Of course, this brings up my review about the movie Knives Out, the 2019 theatrical film that’s the latest “whodunit” drama in this category. To be honest, I really didn’t hear much about this movie when it first was announced, except for the fact that director Rian Johnson was gonna be directing it. As time went on, the film’s cast was being slowly announced to the project, which certainly did garnish some interest from me as majority I do like from their previous projects. Naturally, as I mentioned above, I always do like a good “whodunit” endeavor, so I was more and more interested to see this movie, especially after seeing the film’s various trailers and marketing campaigns for the film. Plus, I did hear a lot of “word of mouth” from the film during its advance screening at the 2019 Toronto International Film Festival, which (again) got me interested in seeing the movie. Thus, I decided to check out Knives Out during its opening night, but, due to my work (retail and all during the holidays) I had to push doing my review for the film to a later date. Well, now it is time to delve into this murder mystery feature and give my opinion on it. What did I think of it? Well, I liked it. Despite a few nitpicks and criticism, Knives Out is a fun and thrilling ride; taking a new slice of the classic “whodunit” storytelling and stands out with its talented cast and its overall subversion from the film’s director. It doesn’t really “break the mold” of the commonplace narrative of the “whodunit”, but it certainly is fun romp in its narrative tropes.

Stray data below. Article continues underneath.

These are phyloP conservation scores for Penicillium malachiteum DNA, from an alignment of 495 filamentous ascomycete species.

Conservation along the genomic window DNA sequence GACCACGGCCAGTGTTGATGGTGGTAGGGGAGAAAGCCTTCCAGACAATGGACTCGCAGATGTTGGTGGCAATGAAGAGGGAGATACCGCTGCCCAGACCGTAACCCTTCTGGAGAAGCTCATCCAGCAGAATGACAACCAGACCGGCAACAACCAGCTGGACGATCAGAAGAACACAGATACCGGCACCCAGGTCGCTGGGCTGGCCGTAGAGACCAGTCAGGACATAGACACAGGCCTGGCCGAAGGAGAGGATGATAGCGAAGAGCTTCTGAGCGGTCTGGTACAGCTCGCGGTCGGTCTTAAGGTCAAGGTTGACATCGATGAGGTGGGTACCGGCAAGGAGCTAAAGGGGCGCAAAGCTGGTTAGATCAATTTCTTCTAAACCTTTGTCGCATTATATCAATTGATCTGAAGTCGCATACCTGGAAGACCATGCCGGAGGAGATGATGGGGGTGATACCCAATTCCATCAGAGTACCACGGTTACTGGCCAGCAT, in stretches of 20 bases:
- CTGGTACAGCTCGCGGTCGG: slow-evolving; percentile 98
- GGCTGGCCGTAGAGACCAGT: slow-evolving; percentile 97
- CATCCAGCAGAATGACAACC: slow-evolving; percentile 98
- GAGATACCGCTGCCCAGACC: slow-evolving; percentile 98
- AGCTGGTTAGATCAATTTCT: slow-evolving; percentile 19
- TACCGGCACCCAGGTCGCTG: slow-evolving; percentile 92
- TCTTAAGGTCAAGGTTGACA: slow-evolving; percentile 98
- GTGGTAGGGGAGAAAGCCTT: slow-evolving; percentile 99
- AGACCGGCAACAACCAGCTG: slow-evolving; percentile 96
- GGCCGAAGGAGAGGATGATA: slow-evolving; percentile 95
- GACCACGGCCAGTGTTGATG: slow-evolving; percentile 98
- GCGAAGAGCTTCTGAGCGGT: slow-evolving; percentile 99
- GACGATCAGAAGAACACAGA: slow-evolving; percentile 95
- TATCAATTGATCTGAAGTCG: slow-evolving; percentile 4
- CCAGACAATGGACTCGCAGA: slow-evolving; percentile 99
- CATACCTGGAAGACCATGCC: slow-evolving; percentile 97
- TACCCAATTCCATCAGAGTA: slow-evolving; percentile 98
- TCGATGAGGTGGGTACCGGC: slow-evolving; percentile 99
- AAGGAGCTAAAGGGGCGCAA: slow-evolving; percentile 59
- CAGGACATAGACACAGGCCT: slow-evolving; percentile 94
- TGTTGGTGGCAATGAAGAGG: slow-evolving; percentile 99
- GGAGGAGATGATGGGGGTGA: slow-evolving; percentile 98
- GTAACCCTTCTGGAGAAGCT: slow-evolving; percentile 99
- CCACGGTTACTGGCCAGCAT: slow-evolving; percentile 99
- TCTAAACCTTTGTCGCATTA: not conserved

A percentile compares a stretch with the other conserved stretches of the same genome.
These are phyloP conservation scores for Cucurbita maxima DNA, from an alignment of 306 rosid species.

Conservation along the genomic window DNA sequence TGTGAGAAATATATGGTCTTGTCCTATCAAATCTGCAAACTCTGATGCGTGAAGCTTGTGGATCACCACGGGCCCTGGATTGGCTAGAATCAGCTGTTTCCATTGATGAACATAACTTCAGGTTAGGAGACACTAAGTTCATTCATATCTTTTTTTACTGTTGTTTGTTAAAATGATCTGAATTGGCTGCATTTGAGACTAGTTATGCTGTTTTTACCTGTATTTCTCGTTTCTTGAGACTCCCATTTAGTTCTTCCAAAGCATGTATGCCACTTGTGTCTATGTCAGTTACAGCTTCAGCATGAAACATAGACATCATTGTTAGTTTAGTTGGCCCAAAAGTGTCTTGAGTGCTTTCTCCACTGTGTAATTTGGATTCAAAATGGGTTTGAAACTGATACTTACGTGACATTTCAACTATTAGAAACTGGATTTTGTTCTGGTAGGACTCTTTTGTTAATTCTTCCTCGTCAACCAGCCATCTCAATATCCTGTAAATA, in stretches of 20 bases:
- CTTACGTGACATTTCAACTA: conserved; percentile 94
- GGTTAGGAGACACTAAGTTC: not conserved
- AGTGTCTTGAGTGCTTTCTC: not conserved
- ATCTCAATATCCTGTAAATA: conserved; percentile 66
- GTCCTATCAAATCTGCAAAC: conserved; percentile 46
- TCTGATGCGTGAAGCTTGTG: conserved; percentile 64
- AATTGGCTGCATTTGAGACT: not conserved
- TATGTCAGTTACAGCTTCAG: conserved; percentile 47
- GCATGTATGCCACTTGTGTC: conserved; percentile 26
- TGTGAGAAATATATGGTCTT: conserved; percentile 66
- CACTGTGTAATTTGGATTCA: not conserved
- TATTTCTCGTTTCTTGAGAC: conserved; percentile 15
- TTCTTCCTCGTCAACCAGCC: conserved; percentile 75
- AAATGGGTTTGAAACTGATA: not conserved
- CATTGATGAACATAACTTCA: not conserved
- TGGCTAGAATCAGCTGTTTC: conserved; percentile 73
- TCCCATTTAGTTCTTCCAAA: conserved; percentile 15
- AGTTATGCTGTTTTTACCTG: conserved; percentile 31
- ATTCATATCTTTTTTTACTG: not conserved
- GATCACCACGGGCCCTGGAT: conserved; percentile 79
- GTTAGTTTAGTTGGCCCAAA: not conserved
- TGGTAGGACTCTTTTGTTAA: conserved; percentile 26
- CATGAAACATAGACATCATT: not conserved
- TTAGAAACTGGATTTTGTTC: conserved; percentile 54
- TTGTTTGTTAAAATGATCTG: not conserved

Knives Out is directed by Rian Johnson, whose previous directorial credits includes such films like Brick, Looper, and Star Wars: Episode VIII – The Last Jedi. Giving the very mixed to almost disdain opinions amongst the likeability of The Last Jedi, Johnson need a sort of project to sort of “bounce back” from that particular feature and he certainly does that with Knives Out. True, Johnson is quite a talented director, but this film allows the director to refocused his skills and present a more “smaller” scale feature that doesn’t involve large / expansive blockbuster sequences and overtly high anticipation / expectations from millions of viewers of a long-running franchise. Thus, in comparison of the two (Knives Out to The Last Jedi), I have to say that Knives Out comes out as the better, with Johnson playing more to the commonly used narrative of a “murder mystery” story and heavy reliance on its selection of characters who have their roles to be in the “whodunit”. Thus, Johnson is more equipped to handle this arena (compared to The Last Jedi) and certainly shows, allowing more of the film to flow correctly and more cohesive way; staging events and adding more intrigue to the overall mystery of Harlan’s death. As to be expected, Johnson is able to play around with the somewhat expectation of a viewer’s expectations of a “whodunit” scenario; introducing several new twists and turns to the tried and true formula of this plot device. It’s the ability to subvert a viewer’s attention and prediction is where the film finds its calling. Like the film’s tagline says “Everyone has a motive. No one has a clue.”